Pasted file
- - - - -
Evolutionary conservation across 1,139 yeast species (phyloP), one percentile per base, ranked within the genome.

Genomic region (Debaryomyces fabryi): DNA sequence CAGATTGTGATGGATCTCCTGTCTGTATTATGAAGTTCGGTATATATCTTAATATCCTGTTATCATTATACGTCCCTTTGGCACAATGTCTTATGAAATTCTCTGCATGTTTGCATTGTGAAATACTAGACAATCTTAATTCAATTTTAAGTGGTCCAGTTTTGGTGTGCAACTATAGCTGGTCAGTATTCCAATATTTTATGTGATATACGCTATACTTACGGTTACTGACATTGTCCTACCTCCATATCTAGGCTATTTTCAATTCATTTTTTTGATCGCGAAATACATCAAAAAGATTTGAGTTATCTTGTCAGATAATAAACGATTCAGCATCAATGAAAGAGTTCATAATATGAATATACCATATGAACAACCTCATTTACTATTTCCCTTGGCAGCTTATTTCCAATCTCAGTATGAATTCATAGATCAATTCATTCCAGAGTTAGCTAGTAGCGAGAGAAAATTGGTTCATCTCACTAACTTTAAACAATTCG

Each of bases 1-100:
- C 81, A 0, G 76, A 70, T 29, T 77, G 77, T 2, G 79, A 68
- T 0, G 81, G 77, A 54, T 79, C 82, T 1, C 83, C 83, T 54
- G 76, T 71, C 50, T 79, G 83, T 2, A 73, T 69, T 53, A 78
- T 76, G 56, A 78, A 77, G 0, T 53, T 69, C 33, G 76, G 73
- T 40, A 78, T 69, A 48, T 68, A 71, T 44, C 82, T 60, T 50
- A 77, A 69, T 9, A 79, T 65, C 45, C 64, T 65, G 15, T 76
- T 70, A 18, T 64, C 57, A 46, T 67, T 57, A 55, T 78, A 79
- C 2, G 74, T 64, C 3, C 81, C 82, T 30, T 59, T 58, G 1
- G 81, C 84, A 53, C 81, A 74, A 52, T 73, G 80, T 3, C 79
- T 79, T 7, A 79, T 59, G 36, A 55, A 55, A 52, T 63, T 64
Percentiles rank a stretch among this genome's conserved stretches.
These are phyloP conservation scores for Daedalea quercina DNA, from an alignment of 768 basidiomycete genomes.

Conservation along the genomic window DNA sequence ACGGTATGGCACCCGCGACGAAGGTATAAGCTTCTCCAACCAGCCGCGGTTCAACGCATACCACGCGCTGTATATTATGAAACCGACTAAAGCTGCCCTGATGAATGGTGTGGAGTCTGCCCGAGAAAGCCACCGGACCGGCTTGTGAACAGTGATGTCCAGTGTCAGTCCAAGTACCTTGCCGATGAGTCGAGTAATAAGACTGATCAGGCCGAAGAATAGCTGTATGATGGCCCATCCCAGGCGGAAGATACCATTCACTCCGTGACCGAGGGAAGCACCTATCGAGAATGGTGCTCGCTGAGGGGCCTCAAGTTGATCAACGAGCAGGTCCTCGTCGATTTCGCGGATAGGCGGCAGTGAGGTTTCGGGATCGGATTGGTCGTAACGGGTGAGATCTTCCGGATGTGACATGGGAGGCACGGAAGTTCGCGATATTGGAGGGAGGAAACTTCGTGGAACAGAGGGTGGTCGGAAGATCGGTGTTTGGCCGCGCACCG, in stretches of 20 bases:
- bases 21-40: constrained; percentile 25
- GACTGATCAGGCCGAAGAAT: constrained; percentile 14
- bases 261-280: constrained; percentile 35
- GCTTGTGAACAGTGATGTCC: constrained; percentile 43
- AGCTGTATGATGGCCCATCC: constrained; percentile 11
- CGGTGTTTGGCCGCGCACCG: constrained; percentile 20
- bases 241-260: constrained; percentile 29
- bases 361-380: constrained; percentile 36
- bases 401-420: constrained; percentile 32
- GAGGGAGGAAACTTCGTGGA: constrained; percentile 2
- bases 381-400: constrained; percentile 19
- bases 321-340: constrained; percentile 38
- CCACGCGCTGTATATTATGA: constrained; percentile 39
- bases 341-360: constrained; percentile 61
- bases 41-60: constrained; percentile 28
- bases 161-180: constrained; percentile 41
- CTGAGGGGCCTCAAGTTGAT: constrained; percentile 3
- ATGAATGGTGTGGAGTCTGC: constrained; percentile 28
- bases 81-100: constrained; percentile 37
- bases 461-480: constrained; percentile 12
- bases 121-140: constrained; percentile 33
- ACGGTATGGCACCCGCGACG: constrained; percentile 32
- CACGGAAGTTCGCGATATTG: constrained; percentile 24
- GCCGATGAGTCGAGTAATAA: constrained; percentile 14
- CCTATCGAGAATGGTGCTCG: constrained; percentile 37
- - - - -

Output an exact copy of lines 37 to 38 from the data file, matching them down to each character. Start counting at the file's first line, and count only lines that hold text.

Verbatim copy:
- bases 121-140: constrained; percentile 33
- ACGGTATGGCACCCGCGACG: constrained; percentile 32